Osborne, S. R.; Haywood, J. M.

2005-02-01

398

Aerosol optical properties affected by a strong dust storm over central and northern China  

Microsoft Academic Search

Aerosol observational data at 8 ground-based observation sites in the Chinese Sun Hazemeter Network (CSHNET) were analyzed\\u000a to characterize the optical properties of aerosol particles during the strong dust storm of 16–21 April 2005. The observational\\u000a aerosol optical depth (AOD) increased significantly during this dust storm at sites in Beijing city (86%), Beijing forest\\u000a (84%), Xianghe (13%), Shapotou (27%), Shenyang

Jinyuan Xin; Wupeng Du; Yuesi Wang; Qingxian Gao; Zhanqing Li; Mingxing Wang

2010-01-01

399

Ground-based observation of aerosol optical properties in Lanzhou, China  

Microsoft Academic Search

Aerosol optical properties from August 2006 to July 2007 were obtained from ground-based and sky radiance measurements in Semi-Arid Climate and Environment Observatory of Lanzhou University (SACOL), China. High aerosol optical thickness (AOT) associated with low Ångström exponent (?) was mainly observed in spring, which was consistent with the seasonal dust production from Hexi Corridor. The maximum monthly average value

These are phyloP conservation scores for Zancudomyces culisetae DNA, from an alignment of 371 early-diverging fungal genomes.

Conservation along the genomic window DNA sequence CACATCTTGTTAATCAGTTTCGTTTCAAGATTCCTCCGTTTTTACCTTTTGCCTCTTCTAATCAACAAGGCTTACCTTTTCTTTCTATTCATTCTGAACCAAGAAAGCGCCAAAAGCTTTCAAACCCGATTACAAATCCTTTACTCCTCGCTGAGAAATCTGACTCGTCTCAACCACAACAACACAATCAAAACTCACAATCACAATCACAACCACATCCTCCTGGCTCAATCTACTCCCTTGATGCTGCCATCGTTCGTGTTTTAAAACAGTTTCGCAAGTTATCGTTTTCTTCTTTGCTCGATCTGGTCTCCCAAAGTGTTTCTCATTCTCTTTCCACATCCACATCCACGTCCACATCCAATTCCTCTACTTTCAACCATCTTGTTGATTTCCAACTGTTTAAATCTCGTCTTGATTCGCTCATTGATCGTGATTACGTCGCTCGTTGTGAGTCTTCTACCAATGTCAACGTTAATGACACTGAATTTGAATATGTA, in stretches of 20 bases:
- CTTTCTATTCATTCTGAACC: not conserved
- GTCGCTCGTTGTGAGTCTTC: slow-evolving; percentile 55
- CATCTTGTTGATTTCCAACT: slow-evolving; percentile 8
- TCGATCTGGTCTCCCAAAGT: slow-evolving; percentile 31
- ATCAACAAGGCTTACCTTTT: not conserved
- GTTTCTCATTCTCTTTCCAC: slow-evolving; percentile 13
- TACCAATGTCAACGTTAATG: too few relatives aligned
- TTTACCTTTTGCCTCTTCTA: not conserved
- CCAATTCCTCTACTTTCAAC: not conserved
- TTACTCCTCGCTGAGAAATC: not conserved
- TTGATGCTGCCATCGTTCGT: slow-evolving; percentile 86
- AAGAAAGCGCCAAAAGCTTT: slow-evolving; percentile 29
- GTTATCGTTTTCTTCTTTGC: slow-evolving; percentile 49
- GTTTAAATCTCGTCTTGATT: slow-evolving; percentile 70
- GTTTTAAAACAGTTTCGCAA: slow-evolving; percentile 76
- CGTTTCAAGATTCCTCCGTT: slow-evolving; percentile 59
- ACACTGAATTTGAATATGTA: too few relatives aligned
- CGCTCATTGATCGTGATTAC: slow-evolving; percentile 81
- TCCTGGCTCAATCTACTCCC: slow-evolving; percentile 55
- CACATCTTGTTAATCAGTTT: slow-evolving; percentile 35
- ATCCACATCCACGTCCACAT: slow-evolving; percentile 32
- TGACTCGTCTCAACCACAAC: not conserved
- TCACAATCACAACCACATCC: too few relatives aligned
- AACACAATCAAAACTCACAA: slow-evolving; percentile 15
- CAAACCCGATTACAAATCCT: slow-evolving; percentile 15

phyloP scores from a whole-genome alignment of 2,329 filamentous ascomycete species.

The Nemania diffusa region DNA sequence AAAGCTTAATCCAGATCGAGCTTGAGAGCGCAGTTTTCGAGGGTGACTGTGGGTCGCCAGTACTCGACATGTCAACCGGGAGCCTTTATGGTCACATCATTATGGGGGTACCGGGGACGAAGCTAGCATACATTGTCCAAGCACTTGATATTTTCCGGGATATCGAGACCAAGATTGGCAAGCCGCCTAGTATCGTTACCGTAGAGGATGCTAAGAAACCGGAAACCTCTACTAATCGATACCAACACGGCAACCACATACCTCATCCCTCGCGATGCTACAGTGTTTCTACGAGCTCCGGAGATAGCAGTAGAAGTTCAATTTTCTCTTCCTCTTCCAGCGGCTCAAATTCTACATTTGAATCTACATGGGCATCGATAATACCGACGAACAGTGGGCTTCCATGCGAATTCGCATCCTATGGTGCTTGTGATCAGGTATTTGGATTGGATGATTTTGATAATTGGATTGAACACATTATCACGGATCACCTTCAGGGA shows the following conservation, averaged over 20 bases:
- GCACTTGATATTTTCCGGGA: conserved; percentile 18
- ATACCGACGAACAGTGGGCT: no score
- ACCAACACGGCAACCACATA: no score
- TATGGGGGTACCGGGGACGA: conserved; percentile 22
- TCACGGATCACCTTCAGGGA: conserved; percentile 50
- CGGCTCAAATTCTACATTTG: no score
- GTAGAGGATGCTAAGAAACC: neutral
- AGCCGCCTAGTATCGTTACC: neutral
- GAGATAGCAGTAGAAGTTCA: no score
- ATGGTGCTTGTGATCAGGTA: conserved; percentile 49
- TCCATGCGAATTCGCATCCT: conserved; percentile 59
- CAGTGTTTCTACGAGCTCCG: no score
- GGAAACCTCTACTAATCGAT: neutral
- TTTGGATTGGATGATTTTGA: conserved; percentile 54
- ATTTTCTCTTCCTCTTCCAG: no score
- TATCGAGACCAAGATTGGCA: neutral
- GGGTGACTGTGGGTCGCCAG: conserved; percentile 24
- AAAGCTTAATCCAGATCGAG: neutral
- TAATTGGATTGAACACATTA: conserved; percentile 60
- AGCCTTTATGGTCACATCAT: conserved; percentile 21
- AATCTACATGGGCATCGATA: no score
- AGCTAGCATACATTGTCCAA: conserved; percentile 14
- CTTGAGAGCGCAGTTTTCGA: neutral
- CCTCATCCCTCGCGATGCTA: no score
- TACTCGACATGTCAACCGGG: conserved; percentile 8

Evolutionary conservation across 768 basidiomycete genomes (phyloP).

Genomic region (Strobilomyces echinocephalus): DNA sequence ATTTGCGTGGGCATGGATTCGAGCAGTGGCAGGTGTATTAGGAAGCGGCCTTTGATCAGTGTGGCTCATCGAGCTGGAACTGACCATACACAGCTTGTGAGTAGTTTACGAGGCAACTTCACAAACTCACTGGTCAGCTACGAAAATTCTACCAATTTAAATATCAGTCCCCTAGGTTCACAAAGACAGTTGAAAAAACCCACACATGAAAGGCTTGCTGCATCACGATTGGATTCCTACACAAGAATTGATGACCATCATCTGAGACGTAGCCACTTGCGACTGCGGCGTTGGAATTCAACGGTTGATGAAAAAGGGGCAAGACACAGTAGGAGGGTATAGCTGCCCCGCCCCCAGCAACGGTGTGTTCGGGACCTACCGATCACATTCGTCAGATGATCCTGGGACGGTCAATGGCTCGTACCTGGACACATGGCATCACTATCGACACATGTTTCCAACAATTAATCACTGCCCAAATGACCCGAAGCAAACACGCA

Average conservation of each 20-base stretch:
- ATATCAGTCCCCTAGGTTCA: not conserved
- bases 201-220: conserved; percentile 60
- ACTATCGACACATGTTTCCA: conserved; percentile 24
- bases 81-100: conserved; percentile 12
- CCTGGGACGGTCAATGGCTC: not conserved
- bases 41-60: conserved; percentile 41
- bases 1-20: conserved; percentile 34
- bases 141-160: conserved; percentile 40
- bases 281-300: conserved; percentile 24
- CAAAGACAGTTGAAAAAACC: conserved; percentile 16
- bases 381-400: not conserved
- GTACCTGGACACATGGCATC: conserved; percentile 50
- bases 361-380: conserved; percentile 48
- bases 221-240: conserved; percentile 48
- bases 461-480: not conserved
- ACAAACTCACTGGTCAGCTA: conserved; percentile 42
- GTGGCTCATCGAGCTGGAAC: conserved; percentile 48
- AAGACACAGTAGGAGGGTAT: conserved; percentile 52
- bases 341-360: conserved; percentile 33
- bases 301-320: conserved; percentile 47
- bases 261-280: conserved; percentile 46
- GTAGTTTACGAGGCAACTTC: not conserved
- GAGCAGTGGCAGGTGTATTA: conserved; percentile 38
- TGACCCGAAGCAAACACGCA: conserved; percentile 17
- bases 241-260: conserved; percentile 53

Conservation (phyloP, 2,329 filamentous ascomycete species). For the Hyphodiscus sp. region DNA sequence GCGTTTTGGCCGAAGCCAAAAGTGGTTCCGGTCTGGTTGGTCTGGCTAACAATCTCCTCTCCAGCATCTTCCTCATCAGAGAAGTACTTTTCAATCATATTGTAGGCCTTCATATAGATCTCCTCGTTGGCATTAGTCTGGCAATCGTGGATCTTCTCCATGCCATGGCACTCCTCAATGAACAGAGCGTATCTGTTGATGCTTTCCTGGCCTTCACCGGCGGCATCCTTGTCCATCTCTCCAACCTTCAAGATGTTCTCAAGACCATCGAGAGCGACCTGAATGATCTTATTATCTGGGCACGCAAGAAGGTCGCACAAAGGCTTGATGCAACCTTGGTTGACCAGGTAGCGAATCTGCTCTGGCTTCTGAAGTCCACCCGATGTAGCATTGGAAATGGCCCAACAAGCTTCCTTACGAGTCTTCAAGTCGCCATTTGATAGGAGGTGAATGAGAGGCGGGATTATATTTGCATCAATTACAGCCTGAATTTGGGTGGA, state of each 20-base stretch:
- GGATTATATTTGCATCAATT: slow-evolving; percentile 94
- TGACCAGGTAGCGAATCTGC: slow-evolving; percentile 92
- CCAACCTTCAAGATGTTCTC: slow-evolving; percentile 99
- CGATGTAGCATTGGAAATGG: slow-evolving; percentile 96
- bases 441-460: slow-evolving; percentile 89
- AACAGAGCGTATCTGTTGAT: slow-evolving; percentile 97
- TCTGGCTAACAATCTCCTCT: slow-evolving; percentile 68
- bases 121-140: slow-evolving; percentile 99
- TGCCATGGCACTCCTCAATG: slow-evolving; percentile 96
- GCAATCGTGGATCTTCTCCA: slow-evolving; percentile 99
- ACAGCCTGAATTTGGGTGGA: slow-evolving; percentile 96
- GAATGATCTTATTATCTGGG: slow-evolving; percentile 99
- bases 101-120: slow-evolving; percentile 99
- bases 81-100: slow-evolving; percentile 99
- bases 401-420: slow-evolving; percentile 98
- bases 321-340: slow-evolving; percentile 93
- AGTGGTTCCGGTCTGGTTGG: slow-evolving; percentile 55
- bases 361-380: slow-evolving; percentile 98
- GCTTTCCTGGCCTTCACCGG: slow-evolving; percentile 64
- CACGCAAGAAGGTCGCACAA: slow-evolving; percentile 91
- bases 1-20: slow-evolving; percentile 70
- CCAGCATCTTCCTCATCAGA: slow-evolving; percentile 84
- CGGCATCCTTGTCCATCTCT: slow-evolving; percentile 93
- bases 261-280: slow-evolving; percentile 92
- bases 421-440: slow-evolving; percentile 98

Xingna YU; Bin ZHU; Shuxian FAN; Yan YIN; Xiaoli BU

2009-01-01

400

Aerosol Size Distributions Obtained by Inversions of Spectral Optical Depth Measurements  

Microsoft Academic Search

Columnar aerosol size distributions have been inferred by numerically,inverting particulate optical depth measurements as a function of wavelength. An inversion formula which explicitly includes the magnitude of the measurement variances is derived and applied to optical depth measurements obtained in Tucson with a solar radiometer. It is found that the individual size distributions of the aerosol particles (assumed spher- ical),

Michael D. King; Dale M. Byrne; Benjamin M. Herman; John A. Reagan

1978-01-01

401

Images of optically thick artificial aerosol clouds in the near-Earth space  

NASA Astrophysics Data System (ADS)

The images were constructed for three aerosol cloud distribution types: uniform, one with a cavity in the center (shell) and one with a dense core (core with 'wings'). Differences between images of optically thich and optically thin clouds for these three distribution types of particles and various view angles are discussed. Calculated results are compared with experimental data from aerosol clouds observations.

Belikov, Yu. E.; Gurvich, A. V.

1995-04-01

402

High-resolution laser-based detection for magnetic tweezers  

NASA Astrophysics Data System (ADS)